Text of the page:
Trial of Bali bombing suspect begins in Indonesia

Umar Patek arrives at court in Jakarta to face trial for his alleged involvement in the 2002 Bali bombings.

Story highlights

  • Umar Patek has been one of Indonesia's most wanted terrorists
  • His trial on charges related to the Bali bombing starts Monday in Jakarta
  • Indonesian authorities have convicted hundreds since the 2002 bombing
  • Patek was seized in the same Pakistani city where Osama bin Laden was killed
A high-profile terrorism trial for an Indonesian man accused of assembling the bombs used in the 2002 Bali attack got under way Monday in Jakarta.
The defendant, Umar Patek, faces charges including premeditated murder, and a maximum penalty of death if convicted. The bombings on the Indonesian resort island of Bali killed 202 people, including foreign tourists.
Patek also faces charges of bringing in illegal weapons; giving weapons and explosives training; and planning and assembling explosives for church bombings in Jakarta in 2000.
The 44-year-old Patek was one of Indonesia's most wanted terrorists, with a $1 million bounty on his head from the U.S. government's "Rewards for Justice" program.
After almost a decade on the run, Patek was arrested on January 25, 2011, in Abbottabad, Pakistan. A few months after his capture, U.S. Navy SEALs found and killed al Qaeda leader Osama Bin Laden in the Pakistani city. Patek was extradited to Indonesia in August.
He arrived at the court building Monday in an armored vehicle at the start of a trial that is expected to last months. He smiled as he descended from the vehicle in handcuffs and walked past cameramen and photographers into a holding cell.
The court session Monday lasted less than two hours after Patek's lawyers asked for another week to respond to the charges.
The defense team criticized the charges as being vague.
"In many ways, how he was linked to terrorism, and how it was classified as premeditated murder -- I think for the defense team, the charges are disproportionate and too far from the truth," said Husni Syaifuddin, one of the defense lawyers.
Indonesian authorities allege that Patek admitted his role in the Bali attacks to investigators, saying he helped assemble the explosives.
Noor Huda Ismail, an Indonesian terrorism expert, told CNN that Patek's detention and trial "should go beyond the Bali bombings."
"Umar Patek is a gold mine of information for security authorities, not only here in Indonesia, but also in Singapore, Malaysia, and the Philippines. He has valuable information about the extent of the network, who are the people moving from one place to another and how they're doing it," Ismail said.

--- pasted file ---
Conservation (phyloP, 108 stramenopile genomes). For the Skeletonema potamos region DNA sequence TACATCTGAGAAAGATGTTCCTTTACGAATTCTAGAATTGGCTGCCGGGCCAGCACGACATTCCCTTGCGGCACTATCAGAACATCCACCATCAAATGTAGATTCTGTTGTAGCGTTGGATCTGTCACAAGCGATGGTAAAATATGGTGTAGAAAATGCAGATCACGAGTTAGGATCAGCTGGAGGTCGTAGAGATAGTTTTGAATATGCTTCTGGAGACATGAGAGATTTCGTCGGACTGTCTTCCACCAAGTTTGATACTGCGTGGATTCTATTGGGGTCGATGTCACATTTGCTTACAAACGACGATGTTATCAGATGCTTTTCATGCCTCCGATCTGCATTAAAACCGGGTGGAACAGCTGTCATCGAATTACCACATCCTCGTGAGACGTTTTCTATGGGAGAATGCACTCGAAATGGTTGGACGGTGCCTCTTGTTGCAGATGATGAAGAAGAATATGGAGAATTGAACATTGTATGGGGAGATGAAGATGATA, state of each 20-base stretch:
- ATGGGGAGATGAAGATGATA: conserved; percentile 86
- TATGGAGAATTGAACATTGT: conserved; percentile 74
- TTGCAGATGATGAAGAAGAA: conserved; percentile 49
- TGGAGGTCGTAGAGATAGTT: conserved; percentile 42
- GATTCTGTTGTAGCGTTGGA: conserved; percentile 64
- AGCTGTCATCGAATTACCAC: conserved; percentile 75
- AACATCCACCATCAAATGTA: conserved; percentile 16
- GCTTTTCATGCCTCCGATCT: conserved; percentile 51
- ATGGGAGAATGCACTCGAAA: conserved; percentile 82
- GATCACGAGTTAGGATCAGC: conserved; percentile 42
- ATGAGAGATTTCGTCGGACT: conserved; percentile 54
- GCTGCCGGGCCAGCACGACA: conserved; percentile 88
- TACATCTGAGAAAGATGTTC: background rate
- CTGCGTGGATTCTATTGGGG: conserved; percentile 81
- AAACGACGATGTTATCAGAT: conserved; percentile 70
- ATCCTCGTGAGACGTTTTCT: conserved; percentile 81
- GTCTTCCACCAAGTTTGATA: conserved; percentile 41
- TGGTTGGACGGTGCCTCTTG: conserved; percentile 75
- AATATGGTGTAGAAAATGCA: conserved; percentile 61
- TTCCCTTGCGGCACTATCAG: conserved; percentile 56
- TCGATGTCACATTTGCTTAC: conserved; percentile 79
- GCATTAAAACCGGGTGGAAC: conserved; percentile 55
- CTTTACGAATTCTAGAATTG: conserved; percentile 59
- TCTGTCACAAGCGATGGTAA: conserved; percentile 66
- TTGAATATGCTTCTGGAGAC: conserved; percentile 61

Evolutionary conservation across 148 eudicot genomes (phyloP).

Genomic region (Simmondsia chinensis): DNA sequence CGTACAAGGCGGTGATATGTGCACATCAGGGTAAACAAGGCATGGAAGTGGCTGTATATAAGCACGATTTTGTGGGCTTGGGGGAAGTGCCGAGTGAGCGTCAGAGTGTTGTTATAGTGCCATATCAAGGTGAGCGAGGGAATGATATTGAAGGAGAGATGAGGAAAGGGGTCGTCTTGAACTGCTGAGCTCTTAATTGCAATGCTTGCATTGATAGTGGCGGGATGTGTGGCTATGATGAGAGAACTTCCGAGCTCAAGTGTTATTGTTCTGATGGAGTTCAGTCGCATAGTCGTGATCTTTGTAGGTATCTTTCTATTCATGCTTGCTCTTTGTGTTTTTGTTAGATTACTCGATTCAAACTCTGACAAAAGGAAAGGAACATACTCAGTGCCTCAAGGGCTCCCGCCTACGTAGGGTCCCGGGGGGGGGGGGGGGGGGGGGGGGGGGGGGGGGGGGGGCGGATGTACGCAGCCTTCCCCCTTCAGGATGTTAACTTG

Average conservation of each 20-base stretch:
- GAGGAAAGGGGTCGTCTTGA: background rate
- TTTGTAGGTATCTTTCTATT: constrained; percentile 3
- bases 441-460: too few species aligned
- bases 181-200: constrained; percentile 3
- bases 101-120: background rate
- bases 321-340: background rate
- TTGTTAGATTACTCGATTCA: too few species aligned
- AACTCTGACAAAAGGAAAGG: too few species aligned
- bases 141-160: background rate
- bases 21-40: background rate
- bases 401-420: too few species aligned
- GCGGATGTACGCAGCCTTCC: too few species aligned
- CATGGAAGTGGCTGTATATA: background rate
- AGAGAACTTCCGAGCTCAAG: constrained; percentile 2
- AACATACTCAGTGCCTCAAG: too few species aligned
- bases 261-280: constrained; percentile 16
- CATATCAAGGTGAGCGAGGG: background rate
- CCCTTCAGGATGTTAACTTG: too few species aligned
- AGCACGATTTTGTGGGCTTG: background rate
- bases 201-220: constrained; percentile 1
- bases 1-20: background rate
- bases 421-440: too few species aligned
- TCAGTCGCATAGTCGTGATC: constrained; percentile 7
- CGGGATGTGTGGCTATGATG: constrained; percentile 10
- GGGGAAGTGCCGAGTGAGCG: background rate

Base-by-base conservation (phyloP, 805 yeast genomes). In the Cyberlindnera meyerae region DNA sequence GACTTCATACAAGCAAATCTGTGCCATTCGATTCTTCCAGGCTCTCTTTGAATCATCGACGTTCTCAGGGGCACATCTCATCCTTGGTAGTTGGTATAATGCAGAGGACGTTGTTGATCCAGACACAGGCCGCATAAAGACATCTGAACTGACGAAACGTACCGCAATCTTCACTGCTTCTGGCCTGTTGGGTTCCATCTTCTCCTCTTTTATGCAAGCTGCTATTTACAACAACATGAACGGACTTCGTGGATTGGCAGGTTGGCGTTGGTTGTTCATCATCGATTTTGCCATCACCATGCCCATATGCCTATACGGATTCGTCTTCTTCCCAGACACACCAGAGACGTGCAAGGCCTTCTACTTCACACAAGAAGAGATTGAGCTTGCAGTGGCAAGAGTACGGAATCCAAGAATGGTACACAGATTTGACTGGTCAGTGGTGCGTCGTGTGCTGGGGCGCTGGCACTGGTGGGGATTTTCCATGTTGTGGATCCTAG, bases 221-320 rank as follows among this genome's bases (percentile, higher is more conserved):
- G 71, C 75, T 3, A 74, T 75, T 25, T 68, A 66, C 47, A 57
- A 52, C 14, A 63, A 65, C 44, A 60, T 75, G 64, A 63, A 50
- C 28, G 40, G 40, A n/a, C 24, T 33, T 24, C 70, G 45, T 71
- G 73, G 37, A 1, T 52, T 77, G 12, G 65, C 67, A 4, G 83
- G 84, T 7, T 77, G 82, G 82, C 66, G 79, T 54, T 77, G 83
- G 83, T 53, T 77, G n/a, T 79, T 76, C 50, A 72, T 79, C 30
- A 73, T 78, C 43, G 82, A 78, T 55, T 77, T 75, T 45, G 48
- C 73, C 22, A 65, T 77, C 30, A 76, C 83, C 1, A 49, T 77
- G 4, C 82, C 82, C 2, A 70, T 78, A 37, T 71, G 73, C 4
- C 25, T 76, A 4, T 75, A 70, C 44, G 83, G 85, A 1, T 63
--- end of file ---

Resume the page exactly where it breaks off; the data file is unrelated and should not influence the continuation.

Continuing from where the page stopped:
Ismail said Patek also may give clues on the ties between the region's militants and international terror networks such as al Qaeda.
"It may be no coincidence that Patek was found in the same village where bin Laden was living," Ismail said.
Patek is one of the last figures associated with a splinter group of the terror network Jemaah Islamiyah, responsible for the Bali bombings and other major attacks on Indonesian soil.
Many in that group, like Patek, trained and fought in Pakistan and Afghanistan in the early 1990s and were deeply influenced by bin Laden's teachings.
Three of the masterminds of the Bali bombings -- Imam Samudra, Amrozi bin Nurhasyim and Ali Ghufron -- were executed in 2008.
Patek fled to Mindanao in the southern Philippines with several other Indonesian militants. One of them was Dulmatin, another former JI member, who returned to Indonesia and helped set up a military-style training camp in province of Aceh. He was killed in a police raid, just outside Jakarta in October 2010.
Patek is also charged with failing to disclose knowledge he had about the militant training camp. According to Ismail, Patek refused an offer to train at the camp and instead chose to leave for Pakistan and Afghanistan.
Indonesian authorities have tried and convicted hundreds of terrorists since the 2002 bombing. The arrests of senior militants with combat experience have weakened the terror network and its capability to launch major attacks.
According to recent reports by the International Crisis Group, the terror threat in the country remains but has shifted to attacks on Indonesian authorities, with smaller groups or radicalized individuals targeting the police.